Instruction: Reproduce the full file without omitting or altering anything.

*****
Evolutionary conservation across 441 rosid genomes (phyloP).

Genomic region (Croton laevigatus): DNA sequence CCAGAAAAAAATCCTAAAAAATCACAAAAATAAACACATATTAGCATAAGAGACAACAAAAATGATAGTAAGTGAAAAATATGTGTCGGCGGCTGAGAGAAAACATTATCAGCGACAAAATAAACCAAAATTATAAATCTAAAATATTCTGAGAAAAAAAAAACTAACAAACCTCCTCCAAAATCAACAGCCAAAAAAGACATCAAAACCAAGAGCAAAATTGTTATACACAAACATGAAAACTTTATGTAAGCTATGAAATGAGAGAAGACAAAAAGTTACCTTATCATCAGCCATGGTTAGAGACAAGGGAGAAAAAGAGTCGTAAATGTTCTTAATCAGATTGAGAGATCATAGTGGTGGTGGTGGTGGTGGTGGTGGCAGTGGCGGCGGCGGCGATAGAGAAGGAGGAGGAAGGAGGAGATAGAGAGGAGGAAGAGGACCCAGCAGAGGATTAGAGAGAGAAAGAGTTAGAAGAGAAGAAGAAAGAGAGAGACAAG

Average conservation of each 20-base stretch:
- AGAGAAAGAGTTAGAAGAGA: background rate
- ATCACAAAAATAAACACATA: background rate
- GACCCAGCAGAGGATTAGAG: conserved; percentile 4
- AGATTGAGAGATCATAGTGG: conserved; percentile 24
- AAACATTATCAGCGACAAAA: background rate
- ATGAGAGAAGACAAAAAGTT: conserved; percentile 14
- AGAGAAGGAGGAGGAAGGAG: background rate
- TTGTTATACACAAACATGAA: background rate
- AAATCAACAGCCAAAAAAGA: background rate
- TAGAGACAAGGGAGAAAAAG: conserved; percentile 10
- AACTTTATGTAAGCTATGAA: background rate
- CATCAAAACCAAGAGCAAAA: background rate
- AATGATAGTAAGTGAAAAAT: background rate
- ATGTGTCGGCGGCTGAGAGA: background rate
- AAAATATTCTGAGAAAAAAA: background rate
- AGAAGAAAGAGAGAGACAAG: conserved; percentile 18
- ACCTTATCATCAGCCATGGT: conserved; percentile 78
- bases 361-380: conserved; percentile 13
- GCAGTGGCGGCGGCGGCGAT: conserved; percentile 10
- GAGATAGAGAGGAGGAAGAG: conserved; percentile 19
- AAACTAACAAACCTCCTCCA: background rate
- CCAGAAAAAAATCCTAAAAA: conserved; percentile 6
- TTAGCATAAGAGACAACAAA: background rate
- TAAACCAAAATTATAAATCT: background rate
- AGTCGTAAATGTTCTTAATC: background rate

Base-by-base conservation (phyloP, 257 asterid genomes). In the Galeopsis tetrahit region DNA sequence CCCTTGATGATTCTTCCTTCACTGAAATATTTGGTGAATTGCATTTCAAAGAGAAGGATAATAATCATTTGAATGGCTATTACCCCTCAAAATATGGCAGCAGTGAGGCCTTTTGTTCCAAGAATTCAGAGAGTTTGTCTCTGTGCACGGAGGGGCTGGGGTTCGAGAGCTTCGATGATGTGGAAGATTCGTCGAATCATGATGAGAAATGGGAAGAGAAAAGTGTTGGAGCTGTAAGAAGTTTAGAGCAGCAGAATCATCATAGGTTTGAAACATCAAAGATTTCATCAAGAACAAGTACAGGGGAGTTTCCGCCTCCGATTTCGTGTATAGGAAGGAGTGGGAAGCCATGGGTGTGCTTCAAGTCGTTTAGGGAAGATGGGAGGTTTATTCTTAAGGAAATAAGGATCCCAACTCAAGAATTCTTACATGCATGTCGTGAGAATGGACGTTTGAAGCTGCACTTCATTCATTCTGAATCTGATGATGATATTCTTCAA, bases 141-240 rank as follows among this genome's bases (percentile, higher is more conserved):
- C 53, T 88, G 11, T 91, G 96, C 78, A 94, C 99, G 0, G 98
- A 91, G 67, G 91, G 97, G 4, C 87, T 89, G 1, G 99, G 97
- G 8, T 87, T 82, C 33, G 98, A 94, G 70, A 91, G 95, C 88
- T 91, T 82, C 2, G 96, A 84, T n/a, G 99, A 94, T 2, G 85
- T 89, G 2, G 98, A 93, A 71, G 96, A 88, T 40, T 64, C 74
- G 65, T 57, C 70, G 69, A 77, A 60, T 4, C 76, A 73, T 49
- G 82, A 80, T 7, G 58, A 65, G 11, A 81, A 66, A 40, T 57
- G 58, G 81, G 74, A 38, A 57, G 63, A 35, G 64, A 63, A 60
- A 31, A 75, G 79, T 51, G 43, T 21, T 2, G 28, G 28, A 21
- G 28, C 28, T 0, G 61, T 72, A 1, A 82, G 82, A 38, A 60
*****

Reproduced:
Evolutionary conservation across 441 rosid genomes (phyloP).

Genomic region (Croton laevigatus): DNA sequence CCAGAAAAAAATCCTAAAAAATCACAAAAATAAACACATATTAGCATAAGAGACAACAAAAATGATAGTAAGTGAAAAATATGTGTCGGCGGCTGAGAGAAAACATTATCAGCGACAAAATAAACCAAAATTATAAATCTAAAATATTCTGAGAAAAAAAAAACTAACAAACCTCCTCCAAAATCAACAGCCAAAAAAGACATCAAAACCAAGAGCAAAATTGTTATACACAAACATGAAAACTTTATGTAAGCTATGAAATGAGAGAAGACAAAAAGTTACCTTATCATCAGCCATGGTTAGAGACAAGGGAGAAAAAGAGTCGTAAATGTTCTTAATCAGATTGAGAGATCATAGTGGTGGTGGTGGTGGTGGTGGTGGCAGTGGCGGCGGCGGCGATAGAGAAGGAGGAGGAAGGAGGAGATAGAGAGGAGGAAGAGGACCCAGCAGAGGATTAGAGAGAGAAAGAGTTAGAAGAGAAGAAGAAAGAGAGAGACAAG

Average conservation of each 20-base stretch:
- AGAGAAAGAGTTAGAAGAGA: background rate
- ATCACAAAAATAAACACATA: background rate
- GACCCAGCAGAGGATTAGAG: conserved; percentile 4
- AGATTGAGAGATCATAGTGG: conserved; percentile 24
- AAACATTATCAGCGACAAAA: background rate
- ATGAGAGAAGACAAAAAGTT: conserved; percentile 14
- AGAGAAGGAGGAGGAAGGAG: background rate
- TTGTTATACACAAACATGAA: background rate
- AAATCAACAGCCAAAAAAGA: background rate
- TAGAGACAAGGGAGAAAAAG: conserved; percentile 10
- AACTTTATGTAAGCTATGAA: background rate
- CATCAAAACCAAGAGCAAAA: background rate
- AATGATAGTAAGTGAAAAAT: background rate
- ATGTGTCGGCGGCTGAGAGA: background rate
- AAAATATTCTGAGAAAAAAA: background rate
- AGAAGAAAGAGAGAGACAAG: conserved; percentile 18
- ACCTTATCATCAGCCATGGT: conserved; percentile 78
- bases 361-380: conserved; percentile 13
- GCAGTGGCGGCGGCGGCGAT: conserved; percentile 10
- GAGATAGAGAGGAGGAAGAG: conserved; percentile 19
- AAACTAACAAACCTCCTCCA: background rate
- CCAGAAAAAAATCCTAAAAA: conserved; percentile 6
- TTAGCATAAGAGACAACAAA: background rate
- TAAACCAAAATTATAAATCT: background rate
- AGTCGTAAATGTTCTTAATC: background rate

Base-by-base conservation (phyloP, 257 asterid genomes). In the Galeopsis tetrahit region DNA sequence CCCTTGATGATTCTTCCTTCACTGAAATATTTGGTGAATTGCATTTCAAAGAGAAGGATAATAATCATTTGAATGGCTATTACCCCTCAAAATATGGCAGCAGTGAGGCCTTTTGTTCCAAGAATTCAGAGAGTTTGTCTCTGTGCACGGAGGGGCTGGGGTTCGAGAGCTTCGATGATGTGGAAGATTCGTCGAATCATGATGAGAAATGGGAAGAGAAAAGTGTTGGAGCTGTAAGAAGTTTAGAGCAGCAGAATCATCATAGGTTTGAAACATCAAAGATTTCATCAAGAACAAGTACAGGGGAGTTTCCGCCTCCGATTTCGTGTATAGGAAGGAGTGGGAAGCCATGGGTGTGCTTCAAGTCGTTTAGGGAAGATGGGAGGTTTATTCTTAAGGAAATAAGGATCCCAACTCAAGAATTCTTACATGCATGTCGTGAGAATGGACGTTTGAAGCTGCACTTCATTCATTCTGAATCTGATGATGATATTCTTCAA, bases 141-240 rank as follows among this genome's bases (percentile, higher is more conserved):
- C 53, T 88, G 11, T 91, G 96, C 78, A 94, C 99, G 0, G 98
- A 91, G 67, G 91, G 97, G 4, C 87, T 89, G 1, G 99, G 97
- G 8, T 87, T 82, C 33, G 98, A 94, G 70, A 91, G 95, C 88
- T 91, T 82, C 2, G 96, A 84, T n/a, G 99, A 94, T 2, G 85
- T 89, G 2, G 98, A 93, A 71, G 96, A 88, T 40, T 64, C 74
- G 65, T 57, C 70, G 69, A 77, A 60, T 4, C 76, A 73, T 49
- G 82, A 80, T 7, G 58, A 65, G 11, A 81, A 66, A 40, T 57
- G 58, G 81, G 74, A 38, A 57, G 63, A 35, G 64, A 63, A 60
- A 31, A 75, G 79, T 51, G 43, T 21, T 2, G 28, G 28, A 21
- G 28, C 28, T 0, G 61, T 72, A 1, A 82, G 82, A 38, A 60